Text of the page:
Practical Industry Applications to 3D Printing Beyond the Hype

Published on May 4, 2017. Written by: Darryl Motley

3D printing has been invented since 1983 when Charles Hull invented the stereolithography machine. He went on to start 3D Systems in 1986. Fast forward to the early 2010s, the movement for affordable 3D printing has skyrocketed due to 3D printing patents expiring and it’s still continuing today. When the Fused Deposition Modeling (FDM) printing process patent expired in 2009, it enabled a new breed of affordable 3D printers to give rise to its popularity. (Source: TechCrunch)

3D printers that used to cost more than $10,000 were now available for as low as under $1,000. The attractive price made 3D printing more accessible, which drove its use and adoption. 3D printing technology that had previously been relatively unknown had crossed over to massive appeal where even students are using it in classrooms.

The debate on whether 3D printing is hype

Depending on which side you are on, there are those who says that 3D printing is a fad that’s starting to fizzle. While on the other end of the spectrum, others believe it still needs time to realize its potential to be the next technological revolution, like computers and the Internet. Technology adoption, simply just takes time.

If you look more closely at the media attention surrounding the hype of 3D printing, it’s mainly focused on:

  1. Consumer 3D printing for personal use: The vision that one day desktop 3D printers will be put into the every home like laser or inkjet printers.

  2. The Promise of the Future: 3D printing applications that still needs to prove their viability on a larger scale. We’ve heard stories that 3D printing holds the promise of ending world hunger by 3D printing food, help us with our medical needs with 3D printed organs, or putting 3D printed cars on the streets.

    The first 3D printed car by Local Motors Strati roadster. Time will only tell if they will be mass adopted. Source: Popular Mechanics

Looking beyond the hype

Much of the spotlight is focused on the mass adoption of 3D printing by consumers or the potential of 3D printing. There is a lesser emphasis on discussing the positive impact 3D printing has on organizations that already adopted the technology to help them realize real benefits now.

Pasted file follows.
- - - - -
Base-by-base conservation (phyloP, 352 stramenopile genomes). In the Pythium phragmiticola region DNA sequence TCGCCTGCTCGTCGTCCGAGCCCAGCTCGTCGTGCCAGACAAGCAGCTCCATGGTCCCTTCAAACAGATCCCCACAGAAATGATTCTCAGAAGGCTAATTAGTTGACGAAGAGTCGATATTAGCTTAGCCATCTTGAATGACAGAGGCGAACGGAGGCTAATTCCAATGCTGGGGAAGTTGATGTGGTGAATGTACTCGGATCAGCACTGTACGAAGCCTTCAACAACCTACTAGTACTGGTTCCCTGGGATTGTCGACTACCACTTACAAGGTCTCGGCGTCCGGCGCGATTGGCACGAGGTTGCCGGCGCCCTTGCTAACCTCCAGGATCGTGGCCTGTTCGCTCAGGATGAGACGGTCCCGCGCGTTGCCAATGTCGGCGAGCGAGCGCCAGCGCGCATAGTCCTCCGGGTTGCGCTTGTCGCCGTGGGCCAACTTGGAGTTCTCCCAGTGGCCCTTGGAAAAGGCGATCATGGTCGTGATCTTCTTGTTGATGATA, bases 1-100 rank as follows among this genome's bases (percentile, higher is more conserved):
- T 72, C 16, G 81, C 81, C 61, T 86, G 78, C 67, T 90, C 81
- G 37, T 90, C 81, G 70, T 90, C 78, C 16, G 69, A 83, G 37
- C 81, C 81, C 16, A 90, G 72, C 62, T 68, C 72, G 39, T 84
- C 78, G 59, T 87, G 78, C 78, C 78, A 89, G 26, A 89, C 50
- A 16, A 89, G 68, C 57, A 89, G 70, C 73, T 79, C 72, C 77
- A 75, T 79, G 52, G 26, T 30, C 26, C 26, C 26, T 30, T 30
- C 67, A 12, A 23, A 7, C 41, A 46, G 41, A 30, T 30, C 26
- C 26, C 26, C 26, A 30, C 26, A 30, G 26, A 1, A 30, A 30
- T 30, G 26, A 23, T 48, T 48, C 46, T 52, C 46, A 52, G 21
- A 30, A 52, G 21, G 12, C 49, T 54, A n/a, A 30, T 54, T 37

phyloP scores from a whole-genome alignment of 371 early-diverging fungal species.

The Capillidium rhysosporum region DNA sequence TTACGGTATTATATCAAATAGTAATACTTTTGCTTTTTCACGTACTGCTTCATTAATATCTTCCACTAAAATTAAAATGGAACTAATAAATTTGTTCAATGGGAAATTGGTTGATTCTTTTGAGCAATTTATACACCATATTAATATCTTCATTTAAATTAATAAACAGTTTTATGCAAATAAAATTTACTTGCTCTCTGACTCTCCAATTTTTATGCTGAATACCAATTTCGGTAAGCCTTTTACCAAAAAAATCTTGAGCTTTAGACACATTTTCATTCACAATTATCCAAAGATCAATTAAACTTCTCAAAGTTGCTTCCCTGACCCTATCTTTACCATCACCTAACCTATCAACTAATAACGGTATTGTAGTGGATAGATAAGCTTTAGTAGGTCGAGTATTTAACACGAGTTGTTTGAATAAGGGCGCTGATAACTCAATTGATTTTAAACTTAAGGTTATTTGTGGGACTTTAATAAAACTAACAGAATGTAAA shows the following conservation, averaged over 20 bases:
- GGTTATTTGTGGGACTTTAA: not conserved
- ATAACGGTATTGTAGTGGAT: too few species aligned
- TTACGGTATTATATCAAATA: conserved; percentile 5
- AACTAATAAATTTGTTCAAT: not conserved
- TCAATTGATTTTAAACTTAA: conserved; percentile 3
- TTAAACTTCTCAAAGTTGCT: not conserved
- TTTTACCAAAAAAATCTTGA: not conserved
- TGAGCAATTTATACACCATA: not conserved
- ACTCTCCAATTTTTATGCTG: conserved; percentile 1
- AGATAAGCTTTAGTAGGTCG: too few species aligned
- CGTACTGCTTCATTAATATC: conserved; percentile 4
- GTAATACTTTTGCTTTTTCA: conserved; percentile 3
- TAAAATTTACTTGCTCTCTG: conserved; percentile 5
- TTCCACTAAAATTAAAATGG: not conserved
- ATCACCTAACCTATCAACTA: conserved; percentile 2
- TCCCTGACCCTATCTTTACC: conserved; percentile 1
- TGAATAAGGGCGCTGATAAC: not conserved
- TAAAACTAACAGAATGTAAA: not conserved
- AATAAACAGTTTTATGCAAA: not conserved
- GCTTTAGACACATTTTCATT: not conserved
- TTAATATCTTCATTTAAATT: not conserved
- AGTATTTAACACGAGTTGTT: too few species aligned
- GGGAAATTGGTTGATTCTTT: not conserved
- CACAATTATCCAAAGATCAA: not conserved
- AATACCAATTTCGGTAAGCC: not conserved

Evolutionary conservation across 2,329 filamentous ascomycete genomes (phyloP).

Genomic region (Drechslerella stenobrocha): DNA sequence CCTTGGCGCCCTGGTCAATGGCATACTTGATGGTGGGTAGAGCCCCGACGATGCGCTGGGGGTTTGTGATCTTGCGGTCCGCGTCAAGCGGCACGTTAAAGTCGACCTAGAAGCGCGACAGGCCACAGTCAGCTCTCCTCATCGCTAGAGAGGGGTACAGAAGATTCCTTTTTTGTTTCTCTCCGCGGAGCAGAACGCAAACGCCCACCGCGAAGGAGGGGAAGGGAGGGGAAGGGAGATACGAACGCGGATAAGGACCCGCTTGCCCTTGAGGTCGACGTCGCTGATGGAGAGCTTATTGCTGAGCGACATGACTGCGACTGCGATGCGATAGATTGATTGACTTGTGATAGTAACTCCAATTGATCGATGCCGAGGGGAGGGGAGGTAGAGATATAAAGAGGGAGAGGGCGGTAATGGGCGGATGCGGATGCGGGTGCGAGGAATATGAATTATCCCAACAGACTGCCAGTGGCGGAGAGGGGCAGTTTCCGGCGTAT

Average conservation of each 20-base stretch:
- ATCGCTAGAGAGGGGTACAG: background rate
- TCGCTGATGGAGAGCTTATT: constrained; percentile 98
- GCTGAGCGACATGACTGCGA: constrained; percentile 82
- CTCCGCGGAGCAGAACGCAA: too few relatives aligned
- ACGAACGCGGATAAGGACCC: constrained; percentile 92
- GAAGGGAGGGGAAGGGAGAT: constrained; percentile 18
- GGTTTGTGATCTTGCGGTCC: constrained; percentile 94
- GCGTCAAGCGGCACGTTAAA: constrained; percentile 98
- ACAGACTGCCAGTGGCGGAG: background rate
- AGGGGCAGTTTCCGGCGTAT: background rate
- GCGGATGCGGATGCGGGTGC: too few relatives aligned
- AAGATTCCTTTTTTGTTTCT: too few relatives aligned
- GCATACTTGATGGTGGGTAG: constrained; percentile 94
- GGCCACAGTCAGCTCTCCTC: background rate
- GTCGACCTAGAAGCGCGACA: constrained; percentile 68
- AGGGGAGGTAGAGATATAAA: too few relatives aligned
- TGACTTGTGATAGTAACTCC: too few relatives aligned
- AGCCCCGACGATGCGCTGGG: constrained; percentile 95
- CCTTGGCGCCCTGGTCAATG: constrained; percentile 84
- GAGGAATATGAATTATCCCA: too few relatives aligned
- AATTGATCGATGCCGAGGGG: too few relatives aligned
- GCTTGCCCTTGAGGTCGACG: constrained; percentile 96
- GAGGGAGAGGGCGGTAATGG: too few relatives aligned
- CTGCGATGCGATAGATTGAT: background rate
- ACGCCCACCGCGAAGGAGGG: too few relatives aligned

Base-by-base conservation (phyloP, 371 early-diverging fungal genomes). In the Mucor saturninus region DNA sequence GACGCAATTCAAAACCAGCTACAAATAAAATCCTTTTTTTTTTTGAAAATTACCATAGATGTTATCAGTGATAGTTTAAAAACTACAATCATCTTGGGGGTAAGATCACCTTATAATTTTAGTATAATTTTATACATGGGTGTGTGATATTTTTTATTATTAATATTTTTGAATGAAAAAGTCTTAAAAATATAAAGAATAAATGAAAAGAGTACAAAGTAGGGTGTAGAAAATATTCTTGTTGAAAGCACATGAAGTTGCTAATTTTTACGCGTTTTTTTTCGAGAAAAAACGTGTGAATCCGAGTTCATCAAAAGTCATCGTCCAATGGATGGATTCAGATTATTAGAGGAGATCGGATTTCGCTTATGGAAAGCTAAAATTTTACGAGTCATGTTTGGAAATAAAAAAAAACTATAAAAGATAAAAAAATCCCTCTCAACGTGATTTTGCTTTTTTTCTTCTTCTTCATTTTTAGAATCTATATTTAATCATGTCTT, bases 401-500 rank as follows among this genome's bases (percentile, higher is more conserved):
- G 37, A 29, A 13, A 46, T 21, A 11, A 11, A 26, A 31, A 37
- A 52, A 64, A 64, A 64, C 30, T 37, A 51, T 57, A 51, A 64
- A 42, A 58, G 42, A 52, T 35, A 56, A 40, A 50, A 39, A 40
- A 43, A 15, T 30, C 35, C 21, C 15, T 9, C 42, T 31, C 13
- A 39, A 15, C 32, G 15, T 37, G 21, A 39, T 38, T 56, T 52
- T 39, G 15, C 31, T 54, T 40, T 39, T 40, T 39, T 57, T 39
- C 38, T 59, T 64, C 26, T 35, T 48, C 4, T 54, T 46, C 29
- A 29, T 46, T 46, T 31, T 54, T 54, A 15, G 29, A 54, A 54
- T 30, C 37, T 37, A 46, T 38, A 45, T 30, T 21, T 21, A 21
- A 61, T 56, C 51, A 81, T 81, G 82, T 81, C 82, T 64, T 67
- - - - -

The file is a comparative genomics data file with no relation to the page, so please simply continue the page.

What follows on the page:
When we break down 3D printers into different categories, the hype is usually centered on consumer 3D printers and high-end 3D printers. 3D printer prices can range from $500 to $500,000+. More expensive 3D printers typically give you better print quality, larger print volume, more selection in terms of materials you can print, and better print durability.

  Price Description
High-end 3D Printers $$$$ High quality 3D printing typically reserved for larger companies such as Ford, Boeing, and GE.
Mid-Tier 3D Printers $$-$$$ Typically small to medium-sized companies or organizations that use 3D printing due to its affordable price from a business perspective.
Consumer 3D Printers $ Personal use for makers and tinkerers who use 3D printing for leisure or small-scale applications.

Let’s look beyond the hype and examine concrete examples of how 3D printing has impacted different industries now. Since high-end 3D printers are expensive and normally only attainable by larger corporations, we’ll focus on organizations that use mid-tier 3D printers that offer value–providing good quality 3D prints without breaking the bank.

Industry Applications to 3D Printing

Footwear: Feetz brings custom-fit 3D-printed shoes to customers
3D printed footwear

It’s hard to find a great pair of shoes that fit your feet well. Feetz is the first company to use 3D printers to produce custom-fitted, sustainably-made stylish shoes. Founded in 2013, the digital cobbler is on a mission to revolutionize footwear so every shoe is made custom fit using a smartphone and a 3D printer.

How it works:

Feetz how it works
Source: www.3ders.org

The shoes aren’t a gimmick. They are meant to last. Each pair is guaranteed for 500 miles of walking. When the shoes need to be retired, customers can choose to send them back to Feetz as they are 100% recyclable and the company can ship a new pair to them.

3D printers are great for mass customization because products can be tailored to each customer at a relatively low cost. Feetz use Axiom 3D printers to produce each shoe and it’s powerful and fast enough to keep up with demand. It has the capability to manufacture shoes out of comfortable, aesthetically pleasing materials without compromising on quality.

Automotive: Saleen Automotive accelerates the product design cycle